Overtime and skipping your lunch break


Sometimes, you just have to accomodate work when things don't go according to plan. Software is particularly harsh in this realm and I've had to work through lunches and work after the working day has ended before. Thankfully some companies nowadays are adopting the ethos of "If work is being completed, then nothing else matters", so it's no longer beneficial to use your free time to get more of your employers work done. If you're working in a company where no-one leaves at five, six, or whatever time your work is meant to end at, you might want to reconsider who you work for. Below you'll find a list of advantages and disadvantages to working overtime and through lunches (Caveat: being on-call isn't what I'm talking about here):



  • (Hopefully) You'll get the work done on time.


  • This is bad for work life balance.
  • You could end up annoying your co-workers if you present yourself as a martyr. No-one should be praised for not getting their work done on time or accepting unrealistic deadlines, nor should anyone be compared in such a manner.
  • You aren't getting any "switch-off" time. Funfunfunction has a great video describing how we can easily perform tasks and complete work that we don't HAVE to do.  He also goes into how rewards work with our inner and outer motivation. It's quite a good video if you have the time!
  • You can't do this indefinitely. The return on the amount of work you're getting done against the time invested to do it will be at an all-time low after about two weeks. After that, motivation is at an all-time low and throwing more time at your tasks won't make a difference. It'll take time to build back up your motivation, so don't get into a situation where you're overworking this much.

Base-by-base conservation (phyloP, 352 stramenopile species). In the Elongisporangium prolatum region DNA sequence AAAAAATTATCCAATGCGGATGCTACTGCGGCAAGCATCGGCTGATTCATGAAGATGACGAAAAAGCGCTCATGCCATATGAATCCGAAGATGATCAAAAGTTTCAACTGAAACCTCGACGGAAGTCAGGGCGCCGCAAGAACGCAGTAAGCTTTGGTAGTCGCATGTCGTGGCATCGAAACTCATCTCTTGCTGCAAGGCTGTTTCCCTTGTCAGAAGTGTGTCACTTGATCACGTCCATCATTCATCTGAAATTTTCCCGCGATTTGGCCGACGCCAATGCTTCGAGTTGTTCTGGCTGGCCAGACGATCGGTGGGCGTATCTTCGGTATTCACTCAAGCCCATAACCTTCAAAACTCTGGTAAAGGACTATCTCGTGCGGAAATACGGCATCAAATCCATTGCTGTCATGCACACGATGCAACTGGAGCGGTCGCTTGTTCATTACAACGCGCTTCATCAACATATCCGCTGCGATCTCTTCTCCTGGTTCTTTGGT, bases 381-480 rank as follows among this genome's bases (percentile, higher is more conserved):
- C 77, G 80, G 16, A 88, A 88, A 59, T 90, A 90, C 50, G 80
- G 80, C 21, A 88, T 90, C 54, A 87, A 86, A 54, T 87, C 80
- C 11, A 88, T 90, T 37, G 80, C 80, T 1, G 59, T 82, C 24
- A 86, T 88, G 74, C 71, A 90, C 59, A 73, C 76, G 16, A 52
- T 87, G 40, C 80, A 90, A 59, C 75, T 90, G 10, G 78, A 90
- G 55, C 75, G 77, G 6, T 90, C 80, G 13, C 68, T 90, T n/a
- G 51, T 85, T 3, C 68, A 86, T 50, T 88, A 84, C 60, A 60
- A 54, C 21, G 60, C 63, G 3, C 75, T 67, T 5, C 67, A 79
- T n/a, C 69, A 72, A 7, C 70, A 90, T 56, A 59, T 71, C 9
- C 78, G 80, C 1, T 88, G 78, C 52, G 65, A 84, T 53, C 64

As you can see, my opinion is that overtime should be avoided if possible. I recently worked quite a bit of overtime. It started with me pushing back on my lunch so I could stay "in the zone" for longer in the morning and. overall, get more work done. It ended with me working a good bit over the weekend, then up until midnight of the deadline, after skipping my lunch breaks for weeks. Co-workers were a bit concerned over why I was doing this. I had only worked at companies where if the work wasn't done, you just had to do overtime. It was made clear to me that not all companies operate this way, and that me being new essentially meant "Don't crucify yourself over a deadline", which I was doing up until that point. The deadline could be moved and my productivity/motivation levels returned to normal after a few days. I definitely appreciated this after working so hard for so long. If I'd mentioned what I was doing sooner, I would have avoided the mini-burnouts I had. Find a company that treats you like this, then stick to them like glue!